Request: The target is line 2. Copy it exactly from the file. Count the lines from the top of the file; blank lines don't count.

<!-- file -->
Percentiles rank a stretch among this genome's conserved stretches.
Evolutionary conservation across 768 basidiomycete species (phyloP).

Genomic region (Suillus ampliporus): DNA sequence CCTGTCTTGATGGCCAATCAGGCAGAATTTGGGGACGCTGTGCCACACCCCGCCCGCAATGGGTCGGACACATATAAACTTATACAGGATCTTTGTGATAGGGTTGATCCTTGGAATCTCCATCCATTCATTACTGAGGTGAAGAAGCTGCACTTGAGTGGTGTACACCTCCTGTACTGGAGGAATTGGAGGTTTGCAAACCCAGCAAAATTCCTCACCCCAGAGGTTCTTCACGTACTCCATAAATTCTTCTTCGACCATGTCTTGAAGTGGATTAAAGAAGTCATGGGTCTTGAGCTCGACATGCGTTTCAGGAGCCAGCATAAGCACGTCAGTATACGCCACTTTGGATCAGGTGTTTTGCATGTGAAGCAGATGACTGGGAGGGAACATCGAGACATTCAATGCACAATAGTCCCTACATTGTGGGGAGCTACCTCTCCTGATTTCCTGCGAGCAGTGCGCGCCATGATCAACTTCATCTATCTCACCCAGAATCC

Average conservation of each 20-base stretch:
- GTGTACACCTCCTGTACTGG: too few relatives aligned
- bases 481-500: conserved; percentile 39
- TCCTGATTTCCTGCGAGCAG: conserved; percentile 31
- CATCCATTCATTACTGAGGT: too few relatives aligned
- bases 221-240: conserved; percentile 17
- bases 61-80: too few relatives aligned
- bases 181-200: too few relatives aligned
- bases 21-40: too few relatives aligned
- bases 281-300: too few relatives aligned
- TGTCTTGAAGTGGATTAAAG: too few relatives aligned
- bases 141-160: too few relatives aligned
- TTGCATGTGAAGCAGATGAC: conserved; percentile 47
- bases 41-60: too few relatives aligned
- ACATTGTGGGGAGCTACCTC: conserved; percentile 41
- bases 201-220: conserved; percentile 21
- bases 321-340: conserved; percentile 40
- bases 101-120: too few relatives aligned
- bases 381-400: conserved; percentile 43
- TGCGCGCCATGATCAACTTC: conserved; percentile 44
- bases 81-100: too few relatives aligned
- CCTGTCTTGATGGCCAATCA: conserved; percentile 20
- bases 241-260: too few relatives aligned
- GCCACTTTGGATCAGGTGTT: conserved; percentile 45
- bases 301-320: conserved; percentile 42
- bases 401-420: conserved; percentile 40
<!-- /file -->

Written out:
Evolutionary conservation across 768 basidiomycete species (phyloP).